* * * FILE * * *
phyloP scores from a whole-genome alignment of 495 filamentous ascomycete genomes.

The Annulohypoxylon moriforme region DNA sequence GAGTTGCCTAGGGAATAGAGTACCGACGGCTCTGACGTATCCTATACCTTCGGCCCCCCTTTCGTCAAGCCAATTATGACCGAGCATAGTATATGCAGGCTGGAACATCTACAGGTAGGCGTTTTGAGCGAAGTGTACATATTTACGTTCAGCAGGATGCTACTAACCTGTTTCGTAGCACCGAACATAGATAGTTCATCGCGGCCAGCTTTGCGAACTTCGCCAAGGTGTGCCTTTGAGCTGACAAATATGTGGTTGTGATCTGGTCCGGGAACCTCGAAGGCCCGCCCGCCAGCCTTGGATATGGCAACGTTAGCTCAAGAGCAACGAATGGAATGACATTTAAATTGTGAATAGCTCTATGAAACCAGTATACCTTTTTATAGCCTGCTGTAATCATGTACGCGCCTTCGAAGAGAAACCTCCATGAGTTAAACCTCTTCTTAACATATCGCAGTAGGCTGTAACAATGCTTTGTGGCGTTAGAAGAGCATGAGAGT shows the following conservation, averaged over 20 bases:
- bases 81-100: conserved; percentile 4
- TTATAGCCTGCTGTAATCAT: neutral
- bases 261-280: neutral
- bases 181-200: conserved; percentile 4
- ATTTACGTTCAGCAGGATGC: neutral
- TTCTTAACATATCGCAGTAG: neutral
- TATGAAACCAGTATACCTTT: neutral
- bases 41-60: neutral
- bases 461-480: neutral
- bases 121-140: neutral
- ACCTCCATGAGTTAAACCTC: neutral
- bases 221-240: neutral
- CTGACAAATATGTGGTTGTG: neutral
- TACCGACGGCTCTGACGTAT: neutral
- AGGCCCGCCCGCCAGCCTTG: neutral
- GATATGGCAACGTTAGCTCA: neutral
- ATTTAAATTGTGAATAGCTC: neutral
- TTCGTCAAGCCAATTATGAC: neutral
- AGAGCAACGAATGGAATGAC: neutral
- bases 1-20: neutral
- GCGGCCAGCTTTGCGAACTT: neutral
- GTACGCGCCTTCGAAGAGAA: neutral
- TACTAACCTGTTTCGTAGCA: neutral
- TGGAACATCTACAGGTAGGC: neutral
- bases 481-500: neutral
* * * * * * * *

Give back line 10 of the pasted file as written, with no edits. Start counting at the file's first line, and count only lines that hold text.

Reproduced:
- bases 41-60: neutral